Harrison Middleton University
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Rachel Carson

Tag: Philosophy

We’re excited that you’ve joined the conversation! At HMU, we want to continue the great authors’ conversations in a contemporary context, and this blog will help us do that. We look back to Aristotle and the early philosophers who used reason and discourse to gain wisdom and now we endeavor to do the same every day.

CATEGORIES

February 16, 2024

Thanks to Alissa Simon, HMU Tutor, for today’s post.

Every January, our Quarterly Discussion centers around Natural Science. Since I was recently reading Carlo Rovelli’s book Anaximander and the Birth of Science, I decided to focus this discussion on the rift between science and philosophy. This is a subject which Rovelli writes about extensively. Honestly, I don’t fully understand the discord, so I used this discussion to better comprehend the places where science and philosophy meet as well as the places which cause the most debate.

 » Read more about: January Quarterly Discussion Review  »

Thanks to Aaron Ducksworth, a 2023 Fellow in Ideas, for today’s post.

November 10, 2023

Many movies of various genres have been made about the relationship between humans and anthropomorphic technology and the complicated relationship between them – think The Terminator franchise (1984-2019), I, Robot (2004), Virtuosity (1995), and The Matrix franchise (1999-2021). M3GAN is different! Not because it attempts to bridge the gap between horror and science fiction through an AI-based film,

 » Read more about: FILM REVIEW: Philosophical Roots in Tech-Horror  »

October 27, 2023

Thanks to Alissa Simon, HMU Tutor, for today’s post.

Viola Cordova was one of the first Native American women to earn a degree in philosophy. Born in 1937, she grew up in Taos, New Mexico. Embracing both her own past and her curiosity of the world, she discarded notions that philosophy should be separated into categories like white or western. Instead, she focused on using all of the tools that we have been given,

 » Read more about: V. F. Cordova Describes Energy  »

Wisdom

October 6, 2023

Thanks to Alissa Simon, HMU Tutor, for today’s post.

I recently attended a conference in which the speaker mentioned that, despite all of humanity’s vast resources, there has been no visible or recognizable increase in human wisdom. The speaker desired proof of some growth in wisdom which would demonstrate that, over time, humans learn from their mistakes. In the speaker’s estimation, current cultures should theoretically be much wiser than their predecessors after thousands of years with mythology,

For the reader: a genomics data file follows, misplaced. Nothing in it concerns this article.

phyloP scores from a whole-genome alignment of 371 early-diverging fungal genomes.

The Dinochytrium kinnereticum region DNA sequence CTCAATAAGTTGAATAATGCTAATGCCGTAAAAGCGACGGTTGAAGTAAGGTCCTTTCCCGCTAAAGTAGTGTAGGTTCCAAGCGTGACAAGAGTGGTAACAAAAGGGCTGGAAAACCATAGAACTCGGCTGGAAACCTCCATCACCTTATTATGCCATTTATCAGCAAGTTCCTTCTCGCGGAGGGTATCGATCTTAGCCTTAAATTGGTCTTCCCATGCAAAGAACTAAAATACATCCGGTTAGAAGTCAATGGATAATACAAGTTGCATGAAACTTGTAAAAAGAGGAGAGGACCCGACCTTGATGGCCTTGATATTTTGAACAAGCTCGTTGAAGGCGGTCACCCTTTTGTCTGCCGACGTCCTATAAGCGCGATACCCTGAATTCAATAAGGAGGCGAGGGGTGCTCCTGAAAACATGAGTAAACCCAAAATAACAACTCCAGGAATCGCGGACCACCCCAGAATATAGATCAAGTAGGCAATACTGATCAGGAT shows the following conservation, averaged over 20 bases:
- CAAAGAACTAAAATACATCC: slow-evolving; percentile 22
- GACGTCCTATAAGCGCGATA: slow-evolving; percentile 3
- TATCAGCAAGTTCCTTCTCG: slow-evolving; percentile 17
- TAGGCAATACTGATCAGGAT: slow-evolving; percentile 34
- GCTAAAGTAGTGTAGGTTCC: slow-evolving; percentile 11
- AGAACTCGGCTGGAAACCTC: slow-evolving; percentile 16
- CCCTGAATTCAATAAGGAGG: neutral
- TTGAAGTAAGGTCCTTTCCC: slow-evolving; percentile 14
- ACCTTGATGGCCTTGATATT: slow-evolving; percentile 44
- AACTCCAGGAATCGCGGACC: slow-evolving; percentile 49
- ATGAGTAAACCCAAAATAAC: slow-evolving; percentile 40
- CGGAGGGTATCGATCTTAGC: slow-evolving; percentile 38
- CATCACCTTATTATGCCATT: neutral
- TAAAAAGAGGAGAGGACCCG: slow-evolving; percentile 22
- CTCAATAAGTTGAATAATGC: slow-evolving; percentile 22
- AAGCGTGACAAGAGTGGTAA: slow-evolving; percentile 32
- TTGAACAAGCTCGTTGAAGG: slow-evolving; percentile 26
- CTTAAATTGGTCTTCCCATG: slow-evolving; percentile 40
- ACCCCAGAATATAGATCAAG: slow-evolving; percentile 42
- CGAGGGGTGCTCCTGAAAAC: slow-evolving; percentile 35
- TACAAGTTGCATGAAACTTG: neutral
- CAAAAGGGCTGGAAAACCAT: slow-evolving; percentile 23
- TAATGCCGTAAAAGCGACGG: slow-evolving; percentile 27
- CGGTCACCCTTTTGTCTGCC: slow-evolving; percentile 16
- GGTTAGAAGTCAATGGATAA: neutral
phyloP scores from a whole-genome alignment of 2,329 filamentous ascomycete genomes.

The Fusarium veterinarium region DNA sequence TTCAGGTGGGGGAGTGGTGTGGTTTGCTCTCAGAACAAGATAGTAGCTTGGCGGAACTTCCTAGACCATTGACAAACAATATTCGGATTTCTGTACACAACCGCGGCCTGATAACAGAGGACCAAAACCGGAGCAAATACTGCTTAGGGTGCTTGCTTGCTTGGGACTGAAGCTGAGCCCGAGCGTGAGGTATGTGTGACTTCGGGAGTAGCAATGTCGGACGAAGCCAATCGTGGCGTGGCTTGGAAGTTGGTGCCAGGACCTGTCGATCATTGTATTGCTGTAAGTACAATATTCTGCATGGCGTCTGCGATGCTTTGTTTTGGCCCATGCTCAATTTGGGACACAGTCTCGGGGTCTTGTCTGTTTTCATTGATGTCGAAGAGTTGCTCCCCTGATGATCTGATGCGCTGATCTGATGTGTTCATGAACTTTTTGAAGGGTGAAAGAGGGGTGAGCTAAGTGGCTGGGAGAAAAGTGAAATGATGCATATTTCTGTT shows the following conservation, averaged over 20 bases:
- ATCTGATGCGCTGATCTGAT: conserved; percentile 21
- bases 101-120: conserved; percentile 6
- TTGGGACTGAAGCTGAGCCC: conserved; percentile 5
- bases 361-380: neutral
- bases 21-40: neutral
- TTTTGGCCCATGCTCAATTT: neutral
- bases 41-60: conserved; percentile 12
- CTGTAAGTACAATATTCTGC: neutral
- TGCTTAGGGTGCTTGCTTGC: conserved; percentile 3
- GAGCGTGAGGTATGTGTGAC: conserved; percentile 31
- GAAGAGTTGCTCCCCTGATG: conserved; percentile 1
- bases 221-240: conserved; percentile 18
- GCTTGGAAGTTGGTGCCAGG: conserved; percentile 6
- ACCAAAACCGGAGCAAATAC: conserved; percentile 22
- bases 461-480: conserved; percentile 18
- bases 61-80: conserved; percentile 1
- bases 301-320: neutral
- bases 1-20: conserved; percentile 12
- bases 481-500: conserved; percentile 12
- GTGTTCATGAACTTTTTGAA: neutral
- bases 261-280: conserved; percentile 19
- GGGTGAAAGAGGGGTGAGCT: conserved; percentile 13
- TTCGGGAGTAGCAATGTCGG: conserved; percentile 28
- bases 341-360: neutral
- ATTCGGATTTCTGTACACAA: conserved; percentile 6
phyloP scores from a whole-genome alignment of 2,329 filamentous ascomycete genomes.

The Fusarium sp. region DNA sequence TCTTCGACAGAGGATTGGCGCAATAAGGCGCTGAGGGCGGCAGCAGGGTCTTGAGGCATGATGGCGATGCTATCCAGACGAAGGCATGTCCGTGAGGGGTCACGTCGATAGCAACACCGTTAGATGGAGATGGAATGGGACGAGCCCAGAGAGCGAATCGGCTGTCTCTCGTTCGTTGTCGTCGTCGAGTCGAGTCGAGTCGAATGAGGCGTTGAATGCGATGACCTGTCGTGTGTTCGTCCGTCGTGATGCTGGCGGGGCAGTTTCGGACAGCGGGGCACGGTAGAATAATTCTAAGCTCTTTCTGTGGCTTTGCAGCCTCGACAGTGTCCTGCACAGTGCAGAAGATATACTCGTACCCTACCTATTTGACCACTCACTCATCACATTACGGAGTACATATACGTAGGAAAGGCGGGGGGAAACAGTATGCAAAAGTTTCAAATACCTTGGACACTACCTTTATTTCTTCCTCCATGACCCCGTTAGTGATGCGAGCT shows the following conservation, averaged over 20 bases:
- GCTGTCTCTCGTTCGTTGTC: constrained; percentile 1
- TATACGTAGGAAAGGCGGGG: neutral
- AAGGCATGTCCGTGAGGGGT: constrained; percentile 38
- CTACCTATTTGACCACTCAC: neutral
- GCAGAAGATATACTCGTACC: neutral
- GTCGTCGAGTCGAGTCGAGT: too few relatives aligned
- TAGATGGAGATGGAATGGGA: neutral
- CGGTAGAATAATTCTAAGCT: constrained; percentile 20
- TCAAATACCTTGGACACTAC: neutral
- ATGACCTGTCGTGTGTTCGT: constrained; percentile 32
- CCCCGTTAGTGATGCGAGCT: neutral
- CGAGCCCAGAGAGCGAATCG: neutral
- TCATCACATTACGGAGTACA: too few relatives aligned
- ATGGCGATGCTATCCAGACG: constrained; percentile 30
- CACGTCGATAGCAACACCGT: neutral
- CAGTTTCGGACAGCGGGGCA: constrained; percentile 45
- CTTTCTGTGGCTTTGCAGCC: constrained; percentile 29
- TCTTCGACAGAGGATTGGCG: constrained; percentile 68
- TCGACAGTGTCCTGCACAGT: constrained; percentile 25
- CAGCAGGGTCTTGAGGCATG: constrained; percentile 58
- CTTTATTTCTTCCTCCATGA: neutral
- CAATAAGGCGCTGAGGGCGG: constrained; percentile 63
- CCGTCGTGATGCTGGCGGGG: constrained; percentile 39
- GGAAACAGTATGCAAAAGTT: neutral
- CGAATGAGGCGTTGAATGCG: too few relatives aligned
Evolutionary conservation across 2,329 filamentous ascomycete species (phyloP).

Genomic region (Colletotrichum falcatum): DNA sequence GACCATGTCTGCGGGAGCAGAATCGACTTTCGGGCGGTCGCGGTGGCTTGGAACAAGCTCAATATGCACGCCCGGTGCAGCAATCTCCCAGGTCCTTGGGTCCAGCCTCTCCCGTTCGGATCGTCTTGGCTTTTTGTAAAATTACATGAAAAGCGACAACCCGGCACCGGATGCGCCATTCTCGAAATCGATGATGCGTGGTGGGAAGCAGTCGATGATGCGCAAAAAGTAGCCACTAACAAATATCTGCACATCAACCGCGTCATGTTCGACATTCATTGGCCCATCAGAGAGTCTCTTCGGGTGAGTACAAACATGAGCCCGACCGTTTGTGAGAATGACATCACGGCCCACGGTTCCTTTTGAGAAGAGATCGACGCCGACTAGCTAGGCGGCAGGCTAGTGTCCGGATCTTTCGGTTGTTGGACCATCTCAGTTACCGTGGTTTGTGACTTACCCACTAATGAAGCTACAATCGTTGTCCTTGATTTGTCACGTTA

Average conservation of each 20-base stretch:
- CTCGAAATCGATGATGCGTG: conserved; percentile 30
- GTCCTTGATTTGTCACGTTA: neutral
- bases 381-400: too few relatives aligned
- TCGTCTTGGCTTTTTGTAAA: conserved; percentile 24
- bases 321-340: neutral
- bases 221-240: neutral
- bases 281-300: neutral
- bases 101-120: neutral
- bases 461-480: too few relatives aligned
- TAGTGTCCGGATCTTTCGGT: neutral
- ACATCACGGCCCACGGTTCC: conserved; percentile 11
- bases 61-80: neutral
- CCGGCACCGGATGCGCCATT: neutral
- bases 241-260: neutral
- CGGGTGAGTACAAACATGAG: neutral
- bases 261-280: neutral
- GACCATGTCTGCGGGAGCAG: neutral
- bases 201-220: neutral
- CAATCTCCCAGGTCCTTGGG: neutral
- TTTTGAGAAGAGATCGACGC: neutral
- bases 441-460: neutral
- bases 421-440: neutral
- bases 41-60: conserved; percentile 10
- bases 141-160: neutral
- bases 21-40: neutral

» Read more about: Path of Wisdom  »

Aristotle

September 22, 2023

Thanks to Alissa Simon, HMU Tutor, for today’s post.

For me, Aristotle’s Poetics is less about advice for the writer than it is about defining structures. By that, I mean that Aristotle wants us to understand how to produce good art that expresses an important aspect of human nature. He goes so far as to define individual letters as necessary grammatical units which sustain the larger infrastructure.

 » Read more about: Translating Aristotle’s Poetics  »

Machiavelli quote

September 8, 2023

Thanks to Alissa Simon, HMU Tutor, for today’s post.

If it’s been awhile since you have read Machiavelli’s The Prince, you might consider reading an excerpt with us this fall. We will examine two chapters of it in the October Quarterly Discussion. (Reach out to Alissa at as****@hm*.edu for more information). I was also thinking about how one might teach this work, how to bring it to life in the eyes of the students.

 » Read more about: The Prince and Pop Culture  »

Whitehead poem vectors

September 1, 2023

Thanks to Alissa Simon, HMU Tutor, for today’s post.

The following poem is constructed entirely from Sections VI-XI from Chapter III (“The Order of Nature”) in Alfred North Whitehead’s Process and Reality. To create the poem, I simply chose sections of text from Whitehead’s own words. Therefore, none of the remaining words are mine, I have merely excerpted and arranged them with a few added symbols. I like think that Whitehead would appreciate a mathematical-leaning poem,

 » Read more about: Found Poem with Whitehead’s Words  »

August 25, 2023

Thanks to Alissa Simon, HMU Tutor, for today’s blog.

Don’t forget the sensations, Whitehead reminds us. Near the end of “Part II: Discussions and Applications” in Whitehead’s book Process and Reality, he mentions his frustration at the fact that philosophers (logicians, really) have discarded emotion as largely unworthy of discussion. He notes the various reasons that feeling is difficult to discuss, but then reminds us that it is also an essential aspect of experience.

 » Read more about: The Lure for Feeling  »

August 18, 2023

Thanks to Alissa Simon, HMU Tutor, for today’s post.

Harrison Middleton University hosts regularly scheduled discussions for the public as well as students. Open to anyone interested in intellectual discussion, short, easily digestible readings are provided electronically. If you’re interested in more information, reach me at as****@hm*.edu.

Our most recent Quarterly Discussion focused on Thomas Nagel’s article “What Is It Like to Be a Bat?” and the first section of David Hume’s Treatise on Human Nature.

 » Read more about: Nagel and Hume on Consciousness  »

May 12, 2023

Thanks to Ally Zlatar, a 2023 Fellow in Ideas, for today’s post.

Emil Cioran’s The Trouble with Being Born is a collection of philosophical essays that takes the reader on a journey into the darkest depths of human existence. The book is a masterpiece of alternative writing style, which is a refreshing break from the dry, academic tone that dominates much of contemporary philosophy.

 » Read more about: BOOK REVIEW: The Troubles of Emil Cioran  »

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